Dutch court rules boy, 12, can refuse chemo
A Dutch court ruled Friday that a 12-year-old boy suffering from a brain tumour had the right to refuse chemotherapy, rejecting his father's plea to order him to have the treatment.
Known only as David, the boy was diagnosed with the tumour in November which was operated on and removed. He was given radiation treatment and declared "clear," the court said in a statement.
Doctors then recommended he should also have chemotherapy "but David did not want any follow-up treatment... and was supported in this by his mother."
Dutch media reported that the boy, whose parents are divorced, wanted instead to try alternative medicine.
His father lodged a case with the court in northern Alkmaar against the local child services, arguing his son should be forced to have further treatment.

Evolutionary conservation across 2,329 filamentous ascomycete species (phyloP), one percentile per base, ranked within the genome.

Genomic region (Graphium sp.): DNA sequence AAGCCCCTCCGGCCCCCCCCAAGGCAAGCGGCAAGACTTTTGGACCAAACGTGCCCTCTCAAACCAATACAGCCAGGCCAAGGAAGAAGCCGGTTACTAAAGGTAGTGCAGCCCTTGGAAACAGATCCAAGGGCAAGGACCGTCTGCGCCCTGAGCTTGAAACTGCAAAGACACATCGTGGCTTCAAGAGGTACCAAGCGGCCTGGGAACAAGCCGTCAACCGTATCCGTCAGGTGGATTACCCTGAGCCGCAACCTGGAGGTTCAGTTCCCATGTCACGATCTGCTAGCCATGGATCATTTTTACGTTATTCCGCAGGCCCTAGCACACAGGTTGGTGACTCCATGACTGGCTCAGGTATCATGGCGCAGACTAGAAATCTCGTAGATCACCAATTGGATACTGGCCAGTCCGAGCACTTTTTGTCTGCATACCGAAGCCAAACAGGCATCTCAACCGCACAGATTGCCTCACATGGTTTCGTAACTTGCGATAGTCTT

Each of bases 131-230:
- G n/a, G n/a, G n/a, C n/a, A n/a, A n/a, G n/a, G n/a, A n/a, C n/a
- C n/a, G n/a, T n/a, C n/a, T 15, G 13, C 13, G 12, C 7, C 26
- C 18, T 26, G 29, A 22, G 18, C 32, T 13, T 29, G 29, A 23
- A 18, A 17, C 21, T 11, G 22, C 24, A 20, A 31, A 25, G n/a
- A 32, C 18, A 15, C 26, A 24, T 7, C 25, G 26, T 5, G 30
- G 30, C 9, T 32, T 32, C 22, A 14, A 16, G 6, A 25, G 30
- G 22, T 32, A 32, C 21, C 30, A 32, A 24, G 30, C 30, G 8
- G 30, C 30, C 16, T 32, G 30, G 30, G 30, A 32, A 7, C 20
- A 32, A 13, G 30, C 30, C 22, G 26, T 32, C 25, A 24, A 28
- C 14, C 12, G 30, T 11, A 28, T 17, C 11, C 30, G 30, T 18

The boy has been assessed by child psychologists since he was going against medical advice.
They found that David was mentally competent and in good spirits with "a strong will to live," but was concerned the side-effects of the chemotherapy would affect his current quality of life.
While the judge said he understood the father's concerns, he "found there was no reason not to respect David's wishes," the court said.
"David can reasonably appreciate what he believes is in his best interests, and understands the consequences of his actions, including the negative ones," the court added.
"He has the right to self-determination, even if that is hard for the parents."
The judge also referred to Dutch law on euthanasia, which allows terminally-ill minors aged between 12 to 18 the right to opt to ask for help to end their lives.
The law clearly allows children of 12 and older "to make decisions about their treatment in life-threatening situations".
The father's lawyer told the Dutch news agency ANP they would study the ruling before deciding whether to appeal.
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